her consent in connection with the collection of a debt.
Id. at ¶ 17; see 15 U.S.C. 1692b.
Fourth, they made the false statement that they were calling
regarding a “bad check.” Id. at ¶
18; see 15 U.S.C. 1692e. Default was entered against
all three defendants on January 9, 2019. Dkts. #16-#18;
see Ex. A, Dkt. #20-1; see Ex. B, Dkt.
#20-2. Plaintiff requests an award of $1, 000 in statutory
damages, $424 in costs, and $5, 162.50 in attorney's
fees. Dkt. #20 at 13.
entry of default, the well-pleaded allegations of the
complaint relating to defendant's liability are taken as
true, and the defaulting party is deemed to have admitted all
allegations in the complaint pertaining to liability.”
Khuu v. Nguyen, No. C08-0312RSL, 2009 WL 1531606, at
*1 (W.D. Wash. June 1, 2009) (citing TeleVideo System,
Inc. v. Heidenthal, 826 F.2d 915, 917-18 (9th Cir.
1987)). The Court need not make detailed findings of fact as
long as the allegations contained in the pleadings are
sufficient to establish liability. Fair Hous. of Marin v.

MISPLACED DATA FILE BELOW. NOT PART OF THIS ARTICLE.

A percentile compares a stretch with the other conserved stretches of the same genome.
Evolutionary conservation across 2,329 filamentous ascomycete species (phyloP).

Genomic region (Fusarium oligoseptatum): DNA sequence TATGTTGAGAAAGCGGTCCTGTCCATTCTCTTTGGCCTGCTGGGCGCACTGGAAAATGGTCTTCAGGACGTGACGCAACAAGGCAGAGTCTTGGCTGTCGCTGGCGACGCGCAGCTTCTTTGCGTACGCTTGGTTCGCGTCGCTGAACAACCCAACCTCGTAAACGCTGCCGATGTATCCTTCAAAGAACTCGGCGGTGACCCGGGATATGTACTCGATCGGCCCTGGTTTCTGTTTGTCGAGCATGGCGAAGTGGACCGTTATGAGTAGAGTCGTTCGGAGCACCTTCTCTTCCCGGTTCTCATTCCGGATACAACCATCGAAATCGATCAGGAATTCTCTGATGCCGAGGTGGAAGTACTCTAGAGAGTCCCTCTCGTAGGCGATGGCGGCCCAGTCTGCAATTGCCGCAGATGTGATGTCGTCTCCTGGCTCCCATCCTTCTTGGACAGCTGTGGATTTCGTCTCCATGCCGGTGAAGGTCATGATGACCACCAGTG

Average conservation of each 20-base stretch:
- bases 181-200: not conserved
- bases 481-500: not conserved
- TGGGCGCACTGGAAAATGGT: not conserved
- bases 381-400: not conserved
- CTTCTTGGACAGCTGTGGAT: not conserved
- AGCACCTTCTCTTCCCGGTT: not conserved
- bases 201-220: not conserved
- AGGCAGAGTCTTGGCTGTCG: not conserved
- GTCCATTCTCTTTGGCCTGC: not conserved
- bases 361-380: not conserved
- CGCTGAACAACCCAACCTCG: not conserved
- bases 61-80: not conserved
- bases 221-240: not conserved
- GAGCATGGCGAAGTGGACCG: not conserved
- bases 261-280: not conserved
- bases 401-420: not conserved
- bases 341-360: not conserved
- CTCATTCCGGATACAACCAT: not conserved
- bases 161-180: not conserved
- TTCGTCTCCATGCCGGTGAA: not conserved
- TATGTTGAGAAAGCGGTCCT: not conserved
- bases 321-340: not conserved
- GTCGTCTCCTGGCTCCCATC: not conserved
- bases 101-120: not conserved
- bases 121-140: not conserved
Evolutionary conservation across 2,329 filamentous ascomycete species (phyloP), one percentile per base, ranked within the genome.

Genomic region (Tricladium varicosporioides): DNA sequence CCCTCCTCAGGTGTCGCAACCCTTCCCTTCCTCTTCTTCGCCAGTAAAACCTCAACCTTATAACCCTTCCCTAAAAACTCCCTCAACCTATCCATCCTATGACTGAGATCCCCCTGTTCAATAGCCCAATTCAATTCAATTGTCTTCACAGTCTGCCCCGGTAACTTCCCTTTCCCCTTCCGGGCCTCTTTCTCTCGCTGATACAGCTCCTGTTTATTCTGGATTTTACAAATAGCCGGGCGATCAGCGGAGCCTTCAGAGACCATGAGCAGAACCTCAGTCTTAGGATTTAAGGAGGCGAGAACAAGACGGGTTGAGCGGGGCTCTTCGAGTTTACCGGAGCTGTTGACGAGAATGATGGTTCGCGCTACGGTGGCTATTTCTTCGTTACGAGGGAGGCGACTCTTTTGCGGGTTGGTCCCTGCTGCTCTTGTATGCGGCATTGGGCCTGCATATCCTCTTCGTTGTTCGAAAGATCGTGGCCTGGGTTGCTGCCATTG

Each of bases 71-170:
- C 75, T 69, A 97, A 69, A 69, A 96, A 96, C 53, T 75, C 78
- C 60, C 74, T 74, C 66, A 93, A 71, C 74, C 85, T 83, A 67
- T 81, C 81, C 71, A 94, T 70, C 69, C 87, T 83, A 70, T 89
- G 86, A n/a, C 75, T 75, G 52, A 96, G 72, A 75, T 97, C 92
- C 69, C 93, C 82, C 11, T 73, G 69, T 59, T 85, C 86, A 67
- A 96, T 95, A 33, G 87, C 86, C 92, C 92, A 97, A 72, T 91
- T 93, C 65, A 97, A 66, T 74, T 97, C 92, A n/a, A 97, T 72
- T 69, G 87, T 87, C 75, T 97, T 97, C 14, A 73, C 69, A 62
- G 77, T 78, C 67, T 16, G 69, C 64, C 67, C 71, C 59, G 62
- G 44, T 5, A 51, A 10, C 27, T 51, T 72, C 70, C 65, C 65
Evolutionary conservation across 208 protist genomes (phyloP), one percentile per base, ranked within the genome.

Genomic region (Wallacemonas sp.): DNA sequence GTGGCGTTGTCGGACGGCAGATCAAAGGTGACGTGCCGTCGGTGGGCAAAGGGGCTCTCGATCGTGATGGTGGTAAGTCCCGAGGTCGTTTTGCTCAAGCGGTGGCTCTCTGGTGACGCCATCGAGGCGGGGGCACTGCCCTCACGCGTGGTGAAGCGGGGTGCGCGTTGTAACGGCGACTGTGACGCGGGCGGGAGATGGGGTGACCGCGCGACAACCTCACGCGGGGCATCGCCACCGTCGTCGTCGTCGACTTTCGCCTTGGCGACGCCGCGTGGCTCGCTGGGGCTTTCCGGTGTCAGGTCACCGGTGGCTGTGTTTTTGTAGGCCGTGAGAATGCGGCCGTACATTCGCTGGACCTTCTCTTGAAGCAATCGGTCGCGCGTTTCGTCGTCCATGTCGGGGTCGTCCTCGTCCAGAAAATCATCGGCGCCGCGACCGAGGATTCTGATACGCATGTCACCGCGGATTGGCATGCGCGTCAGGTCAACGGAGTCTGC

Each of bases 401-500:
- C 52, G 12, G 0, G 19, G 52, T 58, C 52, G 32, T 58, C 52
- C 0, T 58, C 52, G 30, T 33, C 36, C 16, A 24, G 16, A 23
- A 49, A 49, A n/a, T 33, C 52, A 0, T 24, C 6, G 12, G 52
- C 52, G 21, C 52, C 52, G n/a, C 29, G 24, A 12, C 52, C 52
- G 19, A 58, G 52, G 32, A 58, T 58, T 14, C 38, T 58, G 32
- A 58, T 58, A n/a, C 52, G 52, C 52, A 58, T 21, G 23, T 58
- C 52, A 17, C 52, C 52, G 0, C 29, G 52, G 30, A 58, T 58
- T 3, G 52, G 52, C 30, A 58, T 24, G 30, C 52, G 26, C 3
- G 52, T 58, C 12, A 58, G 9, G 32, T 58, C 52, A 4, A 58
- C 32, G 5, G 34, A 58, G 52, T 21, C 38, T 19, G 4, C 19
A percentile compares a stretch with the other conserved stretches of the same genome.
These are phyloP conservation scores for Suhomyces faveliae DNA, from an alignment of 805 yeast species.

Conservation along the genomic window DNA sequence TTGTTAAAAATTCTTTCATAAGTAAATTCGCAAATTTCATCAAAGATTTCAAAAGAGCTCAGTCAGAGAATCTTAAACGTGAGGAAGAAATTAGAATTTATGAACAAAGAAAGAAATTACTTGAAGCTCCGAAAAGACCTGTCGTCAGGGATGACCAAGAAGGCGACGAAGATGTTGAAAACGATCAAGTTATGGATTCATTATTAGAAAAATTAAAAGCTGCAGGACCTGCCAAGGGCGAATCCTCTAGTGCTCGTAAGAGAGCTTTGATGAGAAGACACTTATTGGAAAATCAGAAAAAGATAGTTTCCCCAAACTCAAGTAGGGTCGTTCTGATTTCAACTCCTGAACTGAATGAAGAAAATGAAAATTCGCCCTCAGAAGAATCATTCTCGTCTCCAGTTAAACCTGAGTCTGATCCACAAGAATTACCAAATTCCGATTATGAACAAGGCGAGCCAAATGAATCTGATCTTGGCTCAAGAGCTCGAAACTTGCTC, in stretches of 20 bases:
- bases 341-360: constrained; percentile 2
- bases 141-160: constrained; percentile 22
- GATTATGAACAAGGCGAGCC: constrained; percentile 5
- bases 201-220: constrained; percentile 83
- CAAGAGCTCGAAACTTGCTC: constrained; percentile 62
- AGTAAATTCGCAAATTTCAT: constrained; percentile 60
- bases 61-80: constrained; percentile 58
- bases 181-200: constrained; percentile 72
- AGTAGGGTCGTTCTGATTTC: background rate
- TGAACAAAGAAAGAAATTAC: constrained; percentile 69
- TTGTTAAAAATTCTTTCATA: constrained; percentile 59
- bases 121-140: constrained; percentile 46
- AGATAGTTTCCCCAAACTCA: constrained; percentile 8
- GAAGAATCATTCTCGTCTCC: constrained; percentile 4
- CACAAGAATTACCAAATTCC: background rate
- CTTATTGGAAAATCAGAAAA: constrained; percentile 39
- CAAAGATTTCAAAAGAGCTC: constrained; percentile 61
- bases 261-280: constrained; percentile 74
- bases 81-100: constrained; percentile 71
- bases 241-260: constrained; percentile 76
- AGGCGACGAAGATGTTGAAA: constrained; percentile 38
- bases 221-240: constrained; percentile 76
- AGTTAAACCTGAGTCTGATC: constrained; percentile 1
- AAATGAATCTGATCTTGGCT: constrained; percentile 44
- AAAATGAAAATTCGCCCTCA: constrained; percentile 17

Combs, 285 F.3d 899, 906 (9th Cir. 2002) (citing
Adriana Int'l Corp. v. Thoeren, 913 F.2d 1406,
1414 (9th Cir. 1990)).
Statutory Damages under the FDCPA
term ‘debt collector' means any person who uses any
instrumentality of interstate commerce or the mails in any
business the principal purpose of which is the collection of
any debts, or who regularly collects or attempts to collect,
directly or indirectly, debts owed or due or asserted to be
owed or due another.” 15 U.S.C.A. § 1692a.
“[O]fficers may be held personally liable on a showing
that ‘they (1) materially participated in collecting
the debt at issue; (2) exercised control over the affairs of
the business; (3) were personally involved in the collection
of the debt at issue, or (4) were regularly engaged, directly
or indirectly, in the collection of debts.'”
Smyth v. Merchants Credit Corp., No. C11-1879RSL,
2012 WL 588744, at *2 (W.D. Wash. Feb. 22, 2012) (quoting
Smith v. Levine Leichtman Capital Partners, Inc.,
723 F.Supp.2d 1205, 1214 (N.D. Cal. 2010)).
have found that voice mail messages from debt collectors to
debtors are ‘communications' regardless of whether
a debt is mentioned in the message.” Koby v. ARS
Nat. Servs., Inc., No. CIV. 09CV0780 JAHJMA, 2010 WL
1438763, at *3 (S.D. Cal. Mar. 29, 2010) (citing Berg v.
Merchants Assoc. Collection Div., Inc., 586 F.Supp.2d
1336 (S.D. Fla. 2008)); see Mandelas v. Daniel N. Gordon,
PC, No. C10-0594JLR, 2011 WL 9383, at *2 (W.D. Wash.
Jan. 3, 2011). “Most courts that have considered the
issue have concluded that ‘voicemails are
communications that must conform to the disclosure
requirements of section 1692e(11).'” Erez
v. Steur, No. C12-2109RSM, 2014 WL 6069847, at *3
(W.D. Wash. Nov. 13, 2014) (quoting Lensch v. Armada